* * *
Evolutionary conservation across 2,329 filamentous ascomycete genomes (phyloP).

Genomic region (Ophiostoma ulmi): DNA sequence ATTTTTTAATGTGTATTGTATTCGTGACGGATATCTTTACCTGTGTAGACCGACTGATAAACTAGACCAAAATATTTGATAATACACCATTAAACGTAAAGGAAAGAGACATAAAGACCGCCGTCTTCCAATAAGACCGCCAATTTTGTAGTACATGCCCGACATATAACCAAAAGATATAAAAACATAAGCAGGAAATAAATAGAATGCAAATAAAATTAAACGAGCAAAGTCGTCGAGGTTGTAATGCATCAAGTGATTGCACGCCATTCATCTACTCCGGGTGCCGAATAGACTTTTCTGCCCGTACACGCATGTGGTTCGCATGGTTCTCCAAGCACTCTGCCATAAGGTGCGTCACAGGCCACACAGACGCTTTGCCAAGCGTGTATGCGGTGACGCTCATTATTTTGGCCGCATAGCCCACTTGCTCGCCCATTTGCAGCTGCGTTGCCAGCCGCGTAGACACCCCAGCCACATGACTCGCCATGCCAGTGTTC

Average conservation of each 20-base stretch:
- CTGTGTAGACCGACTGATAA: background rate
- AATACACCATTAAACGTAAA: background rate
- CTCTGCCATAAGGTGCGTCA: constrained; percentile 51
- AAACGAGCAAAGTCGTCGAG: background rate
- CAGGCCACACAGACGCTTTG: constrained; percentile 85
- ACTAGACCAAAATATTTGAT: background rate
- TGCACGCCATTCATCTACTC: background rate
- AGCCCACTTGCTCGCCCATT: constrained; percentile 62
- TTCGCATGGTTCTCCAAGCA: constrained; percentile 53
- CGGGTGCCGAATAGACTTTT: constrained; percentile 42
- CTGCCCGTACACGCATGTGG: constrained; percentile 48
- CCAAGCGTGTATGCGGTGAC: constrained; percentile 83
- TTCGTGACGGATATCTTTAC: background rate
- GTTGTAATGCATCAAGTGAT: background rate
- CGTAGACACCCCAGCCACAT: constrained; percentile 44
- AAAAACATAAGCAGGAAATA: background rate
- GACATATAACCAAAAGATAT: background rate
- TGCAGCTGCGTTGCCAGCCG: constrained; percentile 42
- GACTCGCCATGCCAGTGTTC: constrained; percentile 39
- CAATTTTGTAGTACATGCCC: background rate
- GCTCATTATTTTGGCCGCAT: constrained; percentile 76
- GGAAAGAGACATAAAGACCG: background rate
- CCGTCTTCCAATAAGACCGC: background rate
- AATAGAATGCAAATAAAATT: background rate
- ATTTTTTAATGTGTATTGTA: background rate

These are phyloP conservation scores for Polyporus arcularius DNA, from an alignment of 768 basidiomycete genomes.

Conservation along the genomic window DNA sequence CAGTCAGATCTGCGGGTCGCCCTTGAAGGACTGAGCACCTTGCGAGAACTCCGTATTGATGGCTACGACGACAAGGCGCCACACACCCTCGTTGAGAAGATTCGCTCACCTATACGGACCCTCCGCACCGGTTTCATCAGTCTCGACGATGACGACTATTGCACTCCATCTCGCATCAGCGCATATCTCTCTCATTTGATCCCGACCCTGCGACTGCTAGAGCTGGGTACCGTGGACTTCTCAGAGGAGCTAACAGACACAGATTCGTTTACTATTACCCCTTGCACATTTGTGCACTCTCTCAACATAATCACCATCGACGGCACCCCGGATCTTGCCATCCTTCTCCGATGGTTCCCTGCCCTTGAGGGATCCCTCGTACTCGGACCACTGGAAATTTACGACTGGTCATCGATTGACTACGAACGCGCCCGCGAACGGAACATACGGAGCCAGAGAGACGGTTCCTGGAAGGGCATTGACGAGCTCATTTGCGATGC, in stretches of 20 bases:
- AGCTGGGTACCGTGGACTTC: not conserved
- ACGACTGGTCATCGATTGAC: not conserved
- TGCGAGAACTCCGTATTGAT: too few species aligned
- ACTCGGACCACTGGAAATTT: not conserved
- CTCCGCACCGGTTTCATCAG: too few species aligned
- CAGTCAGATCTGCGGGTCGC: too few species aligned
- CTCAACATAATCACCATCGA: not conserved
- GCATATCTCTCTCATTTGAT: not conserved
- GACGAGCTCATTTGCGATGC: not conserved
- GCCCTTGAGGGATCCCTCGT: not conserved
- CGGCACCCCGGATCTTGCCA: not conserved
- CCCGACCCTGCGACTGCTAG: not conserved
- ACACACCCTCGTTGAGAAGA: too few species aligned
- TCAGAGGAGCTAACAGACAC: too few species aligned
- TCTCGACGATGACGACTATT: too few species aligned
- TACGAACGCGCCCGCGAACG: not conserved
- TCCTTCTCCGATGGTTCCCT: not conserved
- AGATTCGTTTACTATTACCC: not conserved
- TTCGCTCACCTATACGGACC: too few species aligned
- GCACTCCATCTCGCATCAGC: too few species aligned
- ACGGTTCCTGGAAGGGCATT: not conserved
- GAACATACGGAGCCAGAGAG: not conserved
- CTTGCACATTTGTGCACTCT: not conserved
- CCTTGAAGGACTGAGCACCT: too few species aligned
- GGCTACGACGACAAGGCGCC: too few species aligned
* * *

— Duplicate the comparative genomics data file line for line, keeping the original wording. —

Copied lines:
Evolutionary conservation across 2,329 filamentous ascomycete genomes (phyloP).

Genomic region (Ophiostoma ulmi): DNA sequence ATTTTTTAATGTGTATTGTATTCGTGACGGATATCTTTACCTGTGTAGACCGACTGATAAACTAGACCAAAATATTTGATAATACACCATTAAACGTAAAGGAAAGAGACATAAAGACCGCCGTCTTCCAATAAGACCGCCAATTTTGTAGTACATGCCCGACATATAACCAAAAGATATAAAAACATAAGCAGGAAATAAATAGAATGCAAATAAAATTAAACGAGCAAAGTCGTCGAGGTTGTAATGCATCAAGTGATTGCACGCCATTCATCTACTCCGGGTGCCGAATAGACTTTTCTGCCCGTACACGCATGTGGTTCGCATGGTTCTCCAAGCACTCTGCCATAAGGTGCGTCACAGGCCACACAGACGCTTTGCCAAGCGTGTATGCGGTGACGCTCATTATTTTGGCCGCATAGCCCACTTGCTCGCCCATTTGCAGCTGCGTTGCCAGCCGCGTAGACACCCCAGCCACATGACTCGCCATGCCAGTGTTC

Average conservation of each 20-base stretch:
- CTGTGTAGACCGACTGATAA: background rate
- AATACACCATTAAACGTAAA: background rate
- CTCTGCCATAAGGTGCGTCA: constrained; percentile 51
- AAACGAGCAAAGTCGTCGAG: background rate
- CAGGCCACACAGACGCTTTG: constrained; percentile 85
- ACTAGACCAAAATATTTGAT: background rate
- TGCACGCCATTCATCTACTC: background rate
- AGCCCACTTGCTCGCCCATT: constrained; percentile 62
- TTCGCATGGTTCTCCAAGCA: constrained; percentile 53
- CGGGTGCCGAATAGACTTTT: constrained; percentile 42
- CTGCCCGTACACGCATGTGG: constrained; percentile 48
- CCAAGCGTGTATGCGGTGAC: constrained; percentile 83
- TTCGTGACGGATATCTTTAC: background rate
- GTTGTAATGCATCAAGTGAT: background rate
- CGTAGACACCCCAGCCACAT: constrained; percentile 44
- AAAAACATAAGCAGGAAATA: background rate
- GACATATAACCAAAAGATAT: background rate
- TGCAGCTGCGTTGCCAGCCG: constrained; percentile 42
- GACTCGCCATGCCAGTGTTC: constrained; percentile 39
- CAATTTTGTAGTACATGCCC: background rate
- GCTCATTATTTTGGCCGCAT: constrained; percentile 76
- GGAAAGAGACATAAAGACCG: background rate
- CCGTCTTCCAATAAGACCGC: background rate
- AATAGAATGCAAATAAAATT: background rate
- ATTTTTTAATGTGTATTGTA: background rate

These are phyloP conservation scores for Polyporus arcularius DNA, from an alignment of 768 basidiomycete genomes.

Conservation along the genomic window DNA sequence CAGTCAGATCTGCGGGTCGCCCTTGAAGGACTGAGCACCTTGCGAGAACTCCGTATTGATGGCTACGACGACAAGGCGCCACACACCCTCGTTGAGAAGATTCGCTCACCTATACGGACCCTCCGCACCGGTTTCATCAGTCTCGACGATGACGACTATTGCACTCCATCTCGCATCAGCGCATATCTCTCTCATTTGATCCCGACCCTGCGACTGCTAGAGCTGGGTACCGTGGACTTCTCAGAGGAGCTAACAGACACAGATTCGTTTACTATTACCCCTTGCACATTTGTGCACTCTCTCAACATAATCACCATCGACGGCACCCCGGATCTTGCCATCCTTCTCCGATGGTTCCCTGCCCTTGAGGGATCCCTCGTACTCGGACCACTGGAAATTTACGACTGGTCATCGATTGACTACGAACGCGCCCGCGAACGGAACATACGGAGCCAGAGAGACGGTTCCTGGAAGGGCATTGACGAGCTCATTTGCGATGC, in stretches of 20 bases:
- AGCTGGGTACCGTGGACTTC: not conserved
- ACGACTGGTCATCGATTGAC: not conserved
- TGCGAGAACTCCGTATTGAT: too few species aligned
- ACTCGGACCACTGGAAATTT: not conserved
- CTCCGCACCGGTTTCATCAG: too few species aligned
- CAGTCAGATCTGCGGGTCGC: too few species aligned
- CTCAACATAATCACCATCGA: not conserved
- GCATATCTCTCTCATTTGAT: not conserved
- GACGAGCTCATTTGCGATGC: not conserved
- GCCCTTGAGGGATCCCTCGT: not conserved
- CGGCACCCCGGATCTTGCCA: not conserved
- CCCGACCCTGCGACTGCTAG: not conserved
- ACACACCCTCGTTGAGAAGA: too few species aligned
- TCAGAGGAGCTAACAGACAC: too few species aligned
- TCTCGACGATGACGACTATT: too few species aligned
- TACGAACGCGCCCGCGAACG: not conserved
- TCCTTCTCCGATGGTTCCCT: not conserved
- AGATTCGTTTACTATTACCC: not conserved
- TTCGCTCACCTATACGGACC: too few species aligned
- GCACTCCATCTCGCATCAGC: too few species aligned
- ACGGTTCCTGGAAGGGCATT: not conserved
- GAACATACGGAGCCAGAGAG: not conserved
- CTTGCACATTTGTGCACTCT: not conserved
- CCTTGAAGGACTGAGCACCT: too few species aligned
- GGCTACGACGACAAGGCGCC: too few species aligned